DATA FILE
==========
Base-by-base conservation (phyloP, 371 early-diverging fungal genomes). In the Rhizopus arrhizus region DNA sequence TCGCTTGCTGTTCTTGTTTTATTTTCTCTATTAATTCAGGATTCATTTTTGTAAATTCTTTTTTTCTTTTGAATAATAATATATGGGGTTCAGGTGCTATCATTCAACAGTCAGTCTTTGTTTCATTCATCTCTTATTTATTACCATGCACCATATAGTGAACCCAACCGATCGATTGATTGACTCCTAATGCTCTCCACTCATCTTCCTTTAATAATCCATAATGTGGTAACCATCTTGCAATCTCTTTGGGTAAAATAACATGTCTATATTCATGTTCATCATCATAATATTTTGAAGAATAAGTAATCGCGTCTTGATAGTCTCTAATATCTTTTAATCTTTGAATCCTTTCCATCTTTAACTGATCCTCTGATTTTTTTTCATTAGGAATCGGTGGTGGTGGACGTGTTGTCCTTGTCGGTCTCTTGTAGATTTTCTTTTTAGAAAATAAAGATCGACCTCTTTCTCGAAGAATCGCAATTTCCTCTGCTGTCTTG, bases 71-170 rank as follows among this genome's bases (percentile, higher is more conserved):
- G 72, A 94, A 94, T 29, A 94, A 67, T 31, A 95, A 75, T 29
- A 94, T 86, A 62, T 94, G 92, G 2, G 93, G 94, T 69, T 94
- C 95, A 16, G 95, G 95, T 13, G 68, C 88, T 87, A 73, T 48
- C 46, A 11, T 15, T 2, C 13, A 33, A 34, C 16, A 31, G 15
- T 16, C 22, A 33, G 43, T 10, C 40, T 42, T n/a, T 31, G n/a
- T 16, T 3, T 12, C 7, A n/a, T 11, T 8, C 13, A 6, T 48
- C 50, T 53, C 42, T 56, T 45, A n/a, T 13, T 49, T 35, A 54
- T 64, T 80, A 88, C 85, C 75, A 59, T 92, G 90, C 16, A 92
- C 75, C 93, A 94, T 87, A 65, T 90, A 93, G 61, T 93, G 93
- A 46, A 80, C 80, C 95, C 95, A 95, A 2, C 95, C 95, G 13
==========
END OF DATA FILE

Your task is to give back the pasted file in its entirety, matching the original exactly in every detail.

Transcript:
Base-by-base conservation (phyloP, 371 early-diverging fungal genomes). In the Rhizopus arrhizus region DNA sequence TCGCTTGCTGTTCTTGTTTTATTTTCTCTATTAATTCAGGATTCATTTTTGTAAATTCTTTTTTTCTTTTGAATAATAATATATGGGGTTCAGGTGCTATCATTCAACAGTCAGTCTTTGTTTCATTCATCTCTTATTTATTACCATGCACCATATAGTGAACCCAACCGATCGATTGATTGACTCCTAATGCTCTCCACTCATCTTCCTTTAATAATCCATAATGTGGTAACCATCTTGCAATCTCTTTGGGTAAAATAACATGTCTATATTCATGTTCATCATCATAATATTTTGAAGAATAAGTAATCGCGTCTTGATAGTCTCTAATATCTTTTAATCTTTGAATCCTTTCCATCTTTAACTGATCCTCTGATTTTTTTTCATTAGGAATCGGTGGTGGTGGACGTGTTGTCCTTGTCGGTCTCTTGTAGATTTTCTTTTTAGAAAATAAAGATCGACCTCTTTCTCGAAGAATCGCAATTTCCTCTGCTGTCTTG, bases 71-170 rank as follows among this genome's bases (percentile, higher is more conserved):
- G 72, A 94, A 94, T 29, A 94, A 67, T 31, A 95, A 75, T 29
- A 94, T 86, A 62, T 94, G 92, G 2, G 93, G 94, T 69, T 94
- C 95, A 16, G 95, G 95, T 13, G 68, C 88, T 87, A 73, T 48
- C 46, A 11, T 15, T 2, C 13, A 33, A 34, C 16, A 31, G 15
- T 16, C 22, A 33, G 43, T 10, C 40, T 42, T n/a, T 31, G n/a
- T 16, T 3, T 12, C 7, A n/a, T 11, T 8, C 13, A 6, T 48
- C 50, T 53, C 42, T 56, T 45, A n/a, T 13, T 49, T 35, A 54
- T 64, T 80, A 88, C 85, C 75, A 59, T 92, G 90, C 16, A 92
- C 75, C 93, A 94, T 87, A 65, T 90, A 93, G 61, T 93, G 93
- A 46, A 80, C 80, C 95, C 95, A 95, A 2, C 95, C 95, G 13